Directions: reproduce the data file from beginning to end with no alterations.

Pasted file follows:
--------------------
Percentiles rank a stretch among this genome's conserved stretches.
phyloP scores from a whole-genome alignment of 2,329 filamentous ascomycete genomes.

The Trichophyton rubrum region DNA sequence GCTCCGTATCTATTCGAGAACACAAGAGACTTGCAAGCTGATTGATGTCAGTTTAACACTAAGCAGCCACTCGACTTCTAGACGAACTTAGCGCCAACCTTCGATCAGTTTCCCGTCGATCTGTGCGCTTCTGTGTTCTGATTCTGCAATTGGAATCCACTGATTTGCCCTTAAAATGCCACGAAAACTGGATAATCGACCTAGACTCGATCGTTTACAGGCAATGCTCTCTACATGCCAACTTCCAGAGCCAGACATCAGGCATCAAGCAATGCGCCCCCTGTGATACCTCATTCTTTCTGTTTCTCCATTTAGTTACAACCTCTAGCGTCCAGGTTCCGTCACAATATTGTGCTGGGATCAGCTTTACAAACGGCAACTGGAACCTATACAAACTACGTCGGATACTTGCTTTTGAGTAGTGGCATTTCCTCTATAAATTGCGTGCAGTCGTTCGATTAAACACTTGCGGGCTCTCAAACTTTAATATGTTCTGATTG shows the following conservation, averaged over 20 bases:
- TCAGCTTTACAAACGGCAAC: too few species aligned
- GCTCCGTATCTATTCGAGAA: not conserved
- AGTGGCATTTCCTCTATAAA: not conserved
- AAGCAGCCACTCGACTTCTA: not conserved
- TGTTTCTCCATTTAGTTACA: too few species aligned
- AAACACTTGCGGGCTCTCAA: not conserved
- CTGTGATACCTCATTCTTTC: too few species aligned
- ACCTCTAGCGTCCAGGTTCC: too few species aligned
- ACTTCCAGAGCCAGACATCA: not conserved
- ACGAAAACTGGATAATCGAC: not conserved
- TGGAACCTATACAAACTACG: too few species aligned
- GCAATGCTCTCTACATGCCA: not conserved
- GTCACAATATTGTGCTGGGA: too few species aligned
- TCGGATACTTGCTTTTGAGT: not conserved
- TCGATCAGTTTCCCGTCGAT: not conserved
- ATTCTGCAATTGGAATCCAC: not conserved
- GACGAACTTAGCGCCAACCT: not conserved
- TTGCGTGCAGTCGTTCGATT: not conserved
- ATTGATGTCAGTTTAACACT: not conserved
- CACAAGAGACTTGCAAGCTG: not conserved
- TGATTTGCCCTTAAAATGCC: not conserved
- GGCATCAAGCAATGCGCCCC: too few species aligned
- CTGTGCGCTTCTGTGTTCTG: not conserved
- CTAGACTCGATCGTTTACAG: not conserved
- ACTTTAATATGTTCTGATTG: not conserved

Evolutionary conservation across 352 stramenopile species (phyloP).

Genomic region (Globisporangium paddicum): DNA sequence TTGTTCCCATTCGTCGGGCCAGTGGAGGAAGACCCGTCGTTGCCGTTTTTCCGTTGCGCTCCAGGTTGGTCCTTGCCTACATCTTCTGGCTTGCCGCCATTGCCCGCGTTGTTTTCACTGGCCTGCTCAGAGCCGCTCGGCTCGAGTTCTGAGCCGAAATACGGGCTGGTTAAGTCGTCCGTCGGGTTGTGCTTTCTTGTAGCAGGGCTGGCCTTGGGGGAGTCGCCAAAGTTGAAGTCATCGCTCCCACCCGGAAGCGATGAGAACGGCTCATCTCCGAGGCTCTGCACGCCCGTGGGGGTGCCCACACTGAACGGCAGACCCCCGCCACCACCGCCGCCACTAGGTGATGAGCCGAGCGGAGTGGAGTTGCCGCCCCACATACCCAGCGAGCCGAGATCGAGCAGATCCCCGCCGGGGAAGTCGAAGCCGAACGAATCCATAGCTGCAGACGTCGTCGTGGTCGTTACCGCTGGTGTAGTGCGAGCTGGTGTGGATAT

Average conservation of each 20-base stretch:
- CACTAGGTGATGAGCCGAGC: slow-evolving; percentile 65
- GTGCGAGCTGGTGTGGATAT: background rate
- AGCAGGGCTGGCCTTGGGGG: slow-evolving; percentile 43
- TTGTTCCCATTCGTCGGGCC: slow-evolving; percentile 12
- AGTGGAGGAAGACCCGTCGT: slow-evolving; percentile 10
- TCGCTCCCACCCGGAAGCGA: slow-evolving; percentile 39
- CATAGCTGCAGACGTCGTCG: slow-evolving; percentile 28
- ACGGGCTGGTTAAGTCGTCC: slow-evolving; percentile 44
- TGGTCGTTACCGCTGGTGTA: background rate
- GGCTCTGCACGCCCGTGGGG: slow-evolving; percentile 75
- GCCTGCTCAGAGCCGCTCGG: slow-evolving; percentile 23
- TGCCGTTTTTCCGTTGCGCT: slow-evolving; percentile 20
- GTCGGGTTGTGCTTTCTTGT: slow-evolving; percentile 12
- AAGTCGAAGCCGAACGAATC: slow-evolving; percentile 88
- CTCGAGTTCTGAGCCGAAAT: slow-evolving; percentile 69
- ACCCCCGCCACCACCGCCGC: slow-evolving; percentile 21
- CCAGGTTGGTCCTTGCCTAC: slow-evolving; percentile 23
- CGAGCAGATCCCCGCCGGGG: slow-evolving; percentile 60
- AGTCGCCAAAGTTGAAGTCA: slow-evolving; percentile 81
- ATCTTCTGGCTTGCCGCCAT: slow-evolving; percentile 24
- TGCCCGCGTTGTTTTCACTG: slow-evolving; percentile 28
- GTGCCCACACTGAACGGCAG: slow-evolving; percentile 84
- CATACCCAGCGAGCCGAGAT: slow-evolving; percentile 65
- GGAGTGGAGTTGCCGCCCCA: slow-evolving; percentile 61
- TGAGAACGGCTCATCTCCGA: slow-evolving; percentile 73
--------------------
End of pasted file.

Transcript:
Percentiles rank a stretch among this genome's conserved stretches.
phyloP scores from a whole-genome alignment of 2,329 filamentous ascomycete genomes.

The Trichophyton rubrum region DNA sequence GCTCCGTATCTATTCGAGAACACAAGAGACTTGCAAGCTGATTGATGTCAGTTTAACACTAAGCAGCCACTCGACTTCTAGACGAACTTAGCGCCAACCTTCGATCAGTTTCCCGTCGATCTGTGCGCTTCTGTGTTCTGATTCTGCAATTGGAATCCACTGATTTGCCCTTAAAATGCCACGAAAACTGGATAATCGACCTAGACTCGATCGTTTACAGGCAATGCTCTCTACATGCCAACTTCCAGAGCCAGACATCAGGCATCAAGCAATGCGCCCCCTGTGATACCTCATTCTTTCTGTTTCTCCATTTAGTTACAACCTCTAGCGTCCAGGTTCCGTCACAATATTGTGCTGGGATCAGCTTTACAAACGGCAACTGGAACCTATACAAACTACGTCGGATACTTGCTTTTGAGTAGTGGCATTTCCTCTATAAATTGCGTGCAGTCGTTCGATTAAACACTTGCGGGCTCTCAAACTTTAATATGTTCTGATTG shows the following conservation, averaged over 20 bases:
- TCAGCTTTACAAACGGCAAC: too few species aligned
- GCTCCGTATCTATTCGAGAA: not conserved
- AGTGGCATTTCCTCTATAAA: not conserved
- AAGCAGCCACTCGACTTCTA: not conserved
- TGTTTCTCCATTTAGTTACA: too few species aligned
- AAACACTTGCGGGCTCTCAA: not conserved
- CTGTGATACCTCATTCTTTC: too few species aligned
- ACCTCTAGCGTCCAGGTTCC: too few species aligned
- ACTTCCAGAGCCAGACATCA: not conserved
- ACGAAAACTGGATAATCGAC: not conserved
- TGGAACCTATACAAACTACG: too few species aligned
- GCAATGCTCTCTACATGCCA: not conserved
- GTCACAATATTGTGCTGGGA: too few species aligned
- TCGGATACTTGCTTTTGAGT: not conserved
- TCGATCAGTTTCCCGTCGAT: not conserved
- ATTCTGCAATTGGAATCCAC: not conserved
- GACGAACTTAGCGCCAACCT: not conserved
- TTGCGTGCAGTCGTTCGATT: not conserved
- ATTGATGTCAGTTTAACACT: not conserved
- CACAAGAGACTTGCAAGCTG: not conserved
- TGATTTGCCCTTAAAATGCC: not conserved
- GGCATCAAGCAATGCGCCCC: too few species aligned
- CTGTGCGCTTCTGTGTTCTG: not conserved
- CTAGACTCGATCGTTTACAG: not conserved
- ACTTTAATATGTTCTGATTG: not conserved

Evolutionary conservation across 352 stramenopile species (phyloP).

Genomic region (Globisporangium paddicum): DNA sequence TTGTTCCCATTCGTCGGGCCAGTGGAGGAAGACCCGTCGTTGCCGTTTTTCCGTTGCGCTCCAGGTTGGTCCTTGCCTACATCTTCTGGCTTGCCGCCATTGCCCGCGTTGTTTTCACTGGCCTGCTCAGAGCCGCTCGGCTCGAGTTCTGAGCCGAAATACGGGCTGGTTAAGTCGTCCGTCGGGTTGTGCTTTCTTGTAGCAGGGCTGGCCTTGGGGGAGTCGCCAAAGTTGAAGTCATCGCTCCCACCCGGAAGCGATGAGAACGGCTCATCTCCGAGGCTCTGCACGCCCGTGGGGGTGCCCACACTGAACGGCAGACCCCCGCCACCACCGCCGCCACTAGGTGATGAGCCGAGCGGAGTGGAGTTGCCGCCCCACATACCCAGCGAGCCGAGATCGAGCAGATCCCCGCCGGGGAAGTCGAAGCCGAACGAATCCATAGCTGCAGACGTCGTCGTGGTCGTTACCGCTGGTGTAGTGCGAGCTGGTGTGGATAT

Average conservation of each 20-base stretch:
- CACTAGGTGATGAGCCGAGC: slow-evolving; percentile 65
- GTGCGAGCTGGTGTGGATAT: background rate
- AGCAGGGCTGGCCTTGGGGG: slow-evolving; percentile 43
- TTGTTCCCATTCGTCGGGCC: slow-evolving; percentile 12
- AGTGGAGGAAGACCCGTCGT: slow-evolving; percentile 10
- TCGCTCCCACCCGGAAGCGA: slow-evolving; percentile 39
- CATAGCTGCAGACGTCGTCG: slow-evolving; percentile 28
- ACGGGCTGGTTAAGTCGTCC: slow-evolving; percentile 44
- TGGTCGTTACCGCTGGTGTA: background rate
- GGCTCTGCACGCCCGTGGGG: slow-evolving; percentile 75
- GCCTGCTCAGAGCCGCTCGG: slow-evolving; percentile 23
- TGCCGTTTTTCCGTTGCGCT: slow-evolving; percentile 20
- GTCGGGTTGTGCTTTCTTGT: slow-evolving; percentile 12
- AAGTCGAAGCCGAACGAATC: slow-evolving; percentile 88
- CTCGAGTTCTGAGCCGAAAT: slow-evolving; percentile 69
- ACCCCCGCCACCACCGCCGC: slow-evolving; percentile 21
- CCAGGTTGGTCCTTGCCTAC: slow-evolving; percentile 23
- CGAGCAGATCCCCGCCGGGG: slow-evolving; percentile 60
- AGTCGCCAAAGTTGAAGTCA: slow-evolving; percentile 81
- ATCTTCTGGCTTGCCGCCAT: slow-evolving; percentile 24
- TGCCCGCGTTGTTTTCACTG: slow-evolving; percentile 28
- GTGCCCACACTGAACGGCAG: slow-evolving; percentile 84
- CATACCCAGCGAGCCGAGAT: slow-evolving; percentile 65
- GGAGTGGAGTTGCCGCCCCA: slow-evolving; percentile 61
- TGAGAACGGCTCATCTCCGA: slow-evolving; percentile 73